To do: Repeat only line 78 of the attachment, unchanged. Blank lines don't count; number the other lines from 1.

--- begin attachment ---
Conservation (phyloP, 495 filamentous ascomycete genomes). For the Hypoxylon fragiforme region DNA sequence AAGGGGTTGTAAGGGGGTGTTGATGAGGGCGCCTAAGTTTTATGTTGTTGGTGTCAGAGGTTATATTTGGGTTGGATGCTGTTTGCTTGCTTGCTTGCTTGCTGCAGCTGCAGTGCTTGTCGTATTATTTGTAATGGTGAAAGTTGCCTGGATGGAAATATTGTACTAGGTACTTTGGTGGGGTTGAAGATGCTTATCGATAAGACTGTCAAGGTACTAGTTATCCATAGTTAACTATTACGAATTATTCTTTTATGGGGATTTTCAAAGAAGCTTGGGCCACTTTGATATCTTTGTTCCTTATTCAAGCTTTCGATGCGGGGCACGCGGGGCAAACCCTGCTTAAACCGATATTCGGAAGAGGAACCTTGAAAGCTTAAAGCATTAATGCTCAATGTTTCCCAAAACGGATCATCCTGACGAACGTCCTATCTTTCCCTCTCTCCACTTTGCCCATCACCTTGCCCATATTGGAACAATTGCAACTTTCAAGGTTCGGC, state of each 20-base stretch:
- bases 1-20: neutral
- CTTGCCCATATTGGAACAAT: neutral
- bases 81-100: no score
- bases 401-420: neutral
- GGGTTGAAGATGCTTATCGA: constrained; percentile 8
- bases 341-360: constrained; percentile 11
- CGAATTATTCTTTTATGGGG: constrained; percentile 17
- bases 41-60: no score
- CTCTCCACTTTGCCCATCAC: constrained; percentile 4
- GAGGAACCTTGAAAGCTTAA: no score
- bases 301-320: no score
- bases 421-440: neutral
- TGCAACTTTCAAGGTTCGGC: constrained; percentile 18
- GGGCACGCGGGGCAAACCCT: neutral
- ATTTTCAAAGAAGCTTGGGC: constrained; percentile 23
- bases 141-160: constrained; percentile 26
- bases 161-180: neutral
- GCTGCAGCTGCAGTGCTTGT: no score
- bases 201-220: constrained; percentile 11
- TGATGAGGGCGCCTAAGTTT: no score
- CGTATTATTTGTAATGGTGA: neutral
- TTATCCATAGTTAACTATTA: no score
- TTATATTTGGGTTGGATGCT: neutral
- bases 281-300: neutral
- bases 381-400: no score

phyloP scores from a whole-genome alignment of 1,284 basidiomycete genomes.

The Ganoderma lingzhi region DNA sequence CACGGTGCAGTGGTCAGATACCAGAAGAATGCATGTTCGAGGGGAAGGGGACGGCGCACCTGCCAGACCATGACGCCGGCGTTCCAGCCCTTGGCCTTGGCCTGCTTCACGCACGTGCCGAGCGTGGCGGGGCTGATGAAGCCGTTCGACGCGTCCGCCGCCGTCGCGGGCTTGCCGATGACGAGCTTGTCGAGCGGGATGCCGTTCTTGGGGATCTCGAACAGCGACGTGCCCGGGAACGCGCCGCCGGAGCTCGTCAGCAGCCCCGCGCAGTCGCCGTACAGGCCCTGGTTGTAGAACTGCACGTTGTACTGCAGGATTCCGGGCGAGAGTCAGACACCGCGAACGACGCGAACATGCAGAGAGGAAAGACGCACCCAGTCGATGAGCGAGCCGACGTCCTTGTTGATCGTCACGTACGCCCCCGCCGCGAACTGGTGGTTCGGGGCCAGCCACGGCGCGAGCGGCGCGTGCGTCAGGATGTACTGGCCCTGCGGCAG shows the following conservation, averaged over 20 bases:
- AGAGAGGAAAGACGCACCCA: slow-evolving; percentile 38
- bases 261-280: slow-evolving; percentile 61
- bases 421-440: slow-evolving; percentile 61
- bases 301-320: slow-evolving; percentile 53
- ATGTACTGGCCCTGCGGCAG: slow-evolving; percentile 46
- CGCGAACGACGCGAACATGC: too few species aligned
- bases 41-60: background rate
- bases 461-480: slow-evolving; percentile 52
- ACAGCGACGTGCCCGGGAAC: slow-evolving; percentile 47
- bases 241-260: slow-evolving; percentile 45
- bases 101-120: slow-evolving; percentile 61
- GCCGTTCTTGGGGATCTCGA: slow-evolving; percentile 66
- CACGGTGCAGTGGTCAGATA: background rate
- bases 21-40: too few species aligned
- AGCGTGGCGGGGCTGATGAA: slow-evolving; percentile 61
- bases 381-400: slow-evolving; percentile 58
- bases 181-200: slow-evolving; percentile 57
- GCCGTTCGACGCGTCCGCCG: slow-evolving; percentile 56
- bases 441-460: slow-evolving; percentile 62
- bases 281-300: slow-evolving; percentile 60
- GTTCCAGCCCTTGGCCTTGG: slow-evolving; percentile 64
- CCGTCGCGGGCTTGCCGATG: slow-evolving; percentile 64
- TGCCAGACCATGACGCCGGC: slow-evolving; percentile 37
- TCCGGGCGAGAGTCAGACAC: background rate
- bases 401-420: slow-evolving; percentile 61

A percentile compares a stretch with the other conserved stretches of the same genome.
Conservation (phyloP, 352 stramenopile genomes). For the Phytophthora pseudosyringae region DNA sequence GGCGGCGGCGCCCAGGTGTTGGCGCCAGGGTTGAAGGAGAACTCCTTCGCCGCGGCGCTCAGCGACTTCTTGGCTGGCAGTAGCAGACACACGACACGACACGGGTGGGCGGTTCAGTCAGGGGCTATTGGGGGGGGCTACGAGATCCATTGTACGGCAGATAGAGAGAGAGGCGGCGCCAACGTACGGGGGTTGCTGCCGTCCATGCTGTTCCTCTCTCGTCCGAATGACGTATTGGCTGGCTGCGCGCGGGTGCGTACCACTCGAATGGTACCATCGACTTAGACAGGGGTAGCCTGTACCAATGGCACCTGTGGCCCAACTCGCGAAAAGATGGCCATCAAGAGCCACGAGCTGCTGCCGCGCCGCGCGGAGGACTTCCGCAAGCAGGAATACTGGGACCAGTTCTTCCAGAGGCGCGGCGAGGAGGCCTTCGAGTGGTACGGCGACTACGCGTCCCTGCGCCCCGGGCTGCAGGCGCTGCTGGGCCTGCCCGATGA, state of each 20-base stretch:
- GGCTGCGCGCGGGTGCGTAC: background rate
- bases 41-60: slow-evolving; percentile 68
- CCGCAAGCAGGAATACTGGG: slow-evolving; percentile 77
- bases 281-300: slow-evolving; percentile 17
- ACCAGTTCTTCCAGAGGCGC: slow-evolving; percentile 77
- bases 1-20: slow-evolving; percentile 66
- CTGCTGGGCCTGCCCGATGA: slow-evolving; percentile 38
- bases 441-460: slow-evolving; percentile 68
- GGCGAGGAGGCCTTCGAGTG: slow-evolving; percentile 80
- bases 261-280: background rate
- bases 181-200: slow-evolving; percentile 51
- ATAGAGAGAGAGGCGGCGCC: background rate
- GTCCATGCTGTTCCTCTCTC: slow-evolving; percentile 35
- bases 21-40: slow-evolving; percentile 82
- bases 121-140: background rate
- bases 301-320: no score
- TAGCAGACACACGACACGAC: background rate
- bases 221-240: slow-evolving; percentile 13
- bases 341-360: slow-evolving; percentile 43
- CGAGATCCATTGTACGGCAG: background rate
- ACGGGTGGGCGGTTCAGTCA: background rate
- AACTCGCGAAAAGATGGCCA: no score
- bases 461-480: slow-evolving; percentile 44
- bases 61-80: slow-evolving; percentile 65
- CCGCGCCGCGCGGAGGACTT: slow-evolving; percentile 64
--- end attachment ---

- bases 461-480: slow-evolving; percentile 44